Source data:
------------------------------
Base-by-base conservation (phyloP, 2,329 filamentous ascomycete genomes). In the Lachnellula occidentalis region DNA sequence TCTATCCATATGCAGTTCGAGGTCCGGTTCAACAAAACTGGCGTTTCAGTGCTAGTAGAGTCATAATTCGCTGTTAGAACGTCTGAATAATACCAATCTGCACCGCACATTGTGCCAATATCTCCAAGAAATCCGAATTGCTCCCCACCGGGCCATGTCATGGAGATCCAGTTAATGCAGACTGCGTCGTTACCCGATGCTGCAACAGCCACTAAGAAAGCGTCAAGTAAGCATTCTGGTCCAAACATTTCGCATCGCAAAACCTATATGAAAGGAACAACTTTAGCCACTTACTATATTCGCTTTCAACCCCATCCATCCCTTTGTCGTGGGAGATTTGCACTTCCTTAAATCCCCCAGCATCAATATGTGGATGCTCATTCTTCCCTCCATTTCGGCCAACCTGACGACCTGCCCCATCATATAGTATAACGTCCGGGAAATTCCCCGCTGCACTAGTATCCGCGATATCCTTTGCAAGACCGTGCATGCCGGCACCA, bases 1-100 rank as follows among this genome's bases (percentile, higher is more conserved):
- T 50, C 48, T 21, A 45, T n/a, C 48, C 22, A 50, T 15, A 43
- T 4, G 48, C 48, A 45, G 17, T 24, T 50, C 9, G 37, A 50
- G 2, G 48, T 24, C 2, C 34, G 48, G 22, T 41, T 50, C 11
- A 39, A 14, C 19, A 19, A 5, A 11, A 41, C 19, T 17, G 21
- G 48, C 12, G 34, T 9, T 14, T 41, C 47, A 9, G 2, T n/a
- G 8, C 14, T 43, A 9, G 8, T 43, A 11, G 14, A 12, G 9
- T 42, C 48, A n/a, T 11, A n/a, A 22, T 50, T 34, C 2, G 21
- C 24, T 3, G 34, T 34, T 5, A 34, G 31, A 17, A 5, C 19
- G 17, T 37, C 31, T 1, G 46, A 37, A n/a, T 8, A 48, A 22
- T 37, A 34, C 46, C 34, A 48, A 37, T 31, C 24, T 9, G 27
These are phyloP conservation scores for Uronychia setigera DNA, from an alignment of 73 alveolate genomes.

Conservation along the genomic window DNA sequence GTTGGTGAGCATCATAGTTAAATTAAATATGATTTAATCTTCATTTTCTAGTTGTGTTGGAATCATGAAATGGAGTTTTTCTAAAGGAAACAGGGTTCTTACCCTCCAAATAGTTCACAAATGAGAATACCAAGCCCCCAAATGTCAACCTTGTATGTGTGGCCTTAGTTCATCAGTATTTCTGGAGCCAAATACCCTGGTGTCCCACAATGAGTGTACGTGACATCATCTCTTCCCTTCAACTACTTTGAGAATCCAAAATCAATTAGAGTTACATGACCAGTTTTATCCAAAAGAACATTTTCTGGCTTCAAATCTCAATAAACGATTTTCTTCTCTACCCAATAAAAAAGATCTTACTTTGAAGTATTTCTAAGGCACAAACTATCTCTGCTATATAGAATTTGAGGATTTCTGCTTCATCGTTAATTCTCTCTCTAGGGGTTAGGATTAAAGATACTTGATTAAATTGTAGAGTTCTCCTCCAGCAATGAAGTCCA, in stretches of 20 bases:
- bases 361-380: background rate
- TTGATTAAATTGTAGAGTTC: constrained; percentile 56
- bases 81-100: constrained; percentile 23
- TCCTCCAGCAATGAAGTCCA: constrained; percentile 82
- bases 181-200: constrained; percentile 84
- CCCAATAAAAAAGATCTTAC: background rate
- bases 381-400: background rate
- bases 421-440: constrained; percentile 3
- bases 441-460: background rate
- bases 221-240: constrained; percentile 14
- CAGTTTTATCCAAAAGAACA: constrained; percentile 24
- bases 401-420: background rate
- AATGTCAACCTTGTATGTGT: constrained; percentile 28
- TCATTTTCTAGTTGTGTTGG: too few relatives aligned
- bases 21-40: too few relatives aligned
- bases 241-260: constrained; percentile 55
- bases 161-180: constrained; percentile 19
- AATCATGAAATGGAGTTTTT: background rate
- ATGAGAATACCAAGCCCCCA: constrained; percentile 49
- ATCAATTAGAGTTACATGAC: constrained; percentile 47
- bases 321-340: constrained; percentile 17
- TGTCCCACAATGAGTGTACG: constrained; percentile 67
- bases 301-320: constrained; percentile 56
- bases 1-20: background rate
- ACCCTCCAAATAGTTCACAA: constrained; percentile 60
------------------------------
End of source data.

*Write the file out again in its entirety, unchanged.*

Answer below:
Base-by-base conservation (phyloP, 2,329 filamentous ascomycete genomes). In the Lachnellula occidentalis region DNA sequence TCTATCCATATGCAGTTCGAGGTCCGGTTCAACAAAACTGGCGTTTCAGTGCTAGTAGAGTCATAATTCGCTGTTAGAACGTCTGAATAATACCAATCTGCACCGCACATTGTGCCAATATCTCCAAGAAATCCGAATTGCTCCCCACCGGGCCATGTCATGGAGATCCAGTTAATGCAGACTGCGTCGTTACCCGATGCTGCAACAGCCACTAAGAAAGCGTCAAGTAAGCATTCTGGTCCAAACATTTCGCATCGCAAAACCTATATGAAAGGAACAACTTTAGCCACTTACTATATTCGCTTTCAACCCCATCCATCCCTTTGTCGTGGGAGATTTGCACTTCCTTAAATCCCCCAGCATCAATATGTGGATGCTCATTCTTCCCTCCATTTCGGCCAACCTGACGACCTGCCCCATCATATAGTATAACGTCCGGGAAATTCCCCGCTGCACTAGTATCCGCGATATCCTTTGCAAGACCGTGCATGCCGGCACCA, bases 1-100 rank as follows among this genome's bases (percentile, higher is more conserved):
- T 50, C 48, T 21, A 45, T n/a, C 48, C 22, A 50, T 15, A 43
- T 4, G 48, C 48, A 45, G 17, T 24, T 50, C 9, G 37, A 50
- G 2, G 48, T 24, C 2, C 34, G 48, G 22, T 41, T 50, C 11
- A 39, A 14, C 19, A 19, A 5, A 11, A 41, C 19, T 17, G 21
- G 48, C 12, G 34, T 9, T 14, T 41, C 47, A 9, G 2, T n/a
- G 8, C 14, T 43, A 9, G 8, T 43, A 11, G 14, A 12, G 9
- T 42, C 48, A n/a, T 11, A n/a, A 22, T 50, T 34, C 2, G 21
- C 24, T 3, G 34, T 34, T 5, A 34, G 31, A 17, A 5, C 19
- G 17, T 37, C 31, T 1, G 46, A 37, A n/a, T 8, A 48, A 22
- T 37, A 34, C 46, C 34, A 48, A 37, T 31, C 24, T 9, G 27
These are phyloP conservation scores for Uronychia setigera DNA, from an alignment of 73 alveolate genomes.

Conservation along the genomic window DNA sequence GTTGGTGAGCATCATAGTTAAATTAAATATGATTTAATCTTCATTTTCTAGTTGTGTTGGAATCATGAAATGGAGTTTTTCTAAAGGAAACAGGGTTCTTACCCTCCAAATAGTTCACAAATGAGAATACCAAGCCCCCAAATGTCAACCTTGTATGTGTGGCCTTAGTTCATCAGTATTTCTGGAGCCAAATACCCTGGTGTCCCACAATGAGTGTACGTGACATCATCTCTTCCCTTCAACTACTTTGAGAATCCAAAATCAATTAGAGTTACATGACCAGTTTTATCCAAAAGAACATTTTCTGGCTTCAAATCTCAATAAACGATTTTCTTCTCTACCCAATAAAAAAGATCTTACTTTGAAGTATTTCTAAGGCACAAACTATCTCTGCTATATAGAATTTGAGGATTTCTGCTTCATCGTTAATTCTCTCTCTAGGGGTTAGGATTAAAGATACTTGATTAAATTGTAGAGTTCTCCTCCAGCAATGAAGTCCA, in stretches of 20 bases:
- bases 361-380: background rate
- TTGATTAAATTGTAGAGTTC: constrained; percentile 56
- bases 81-100: constrained; percentile 23
- TCCTCCAGCAATGAAGTCCA: constrained; percentile 82
- bases 181-200: constrained; percentile 84
- CCCAATAAAAAAGATCTTAC: background rate
- bases 381-400: background rate
- bases 421-440: constrained; percentile 3
- bases 441-460: background rate
- bases 221-240: constrained; percentile 14
- CAGTTTTATCCAAAAGAACA: constrained; percentile 24
- bases 401-420: background rate
- AATGTCAACCTTGTATGTGT: constrained; percentile 28
- TCATTTTCTAGTTGTGTTGG: too few relatives aligned
- bases 21-40: too few relatives aligned
- bases 241-260: constrained; percentile 55
- bases 161-180: constrained; percentile 19
- AATCATGAAATGGAGTTTTT: background rate
- ATGAGAATACCAAGCCCCCA: constrained; percentile 49
- ATCAATTAGAGTTACATGAC: constrained; percentile 47
- bases 321-340: constrained; percentile 17
- TGTCCCACAATGAGTGTACG: constrained; percentile 67
- bases 301-320: constrained; percentile 56
- bases 1-20: background rate
- ACCCTCCAAATAGTTCACAA: constrained; percentile 60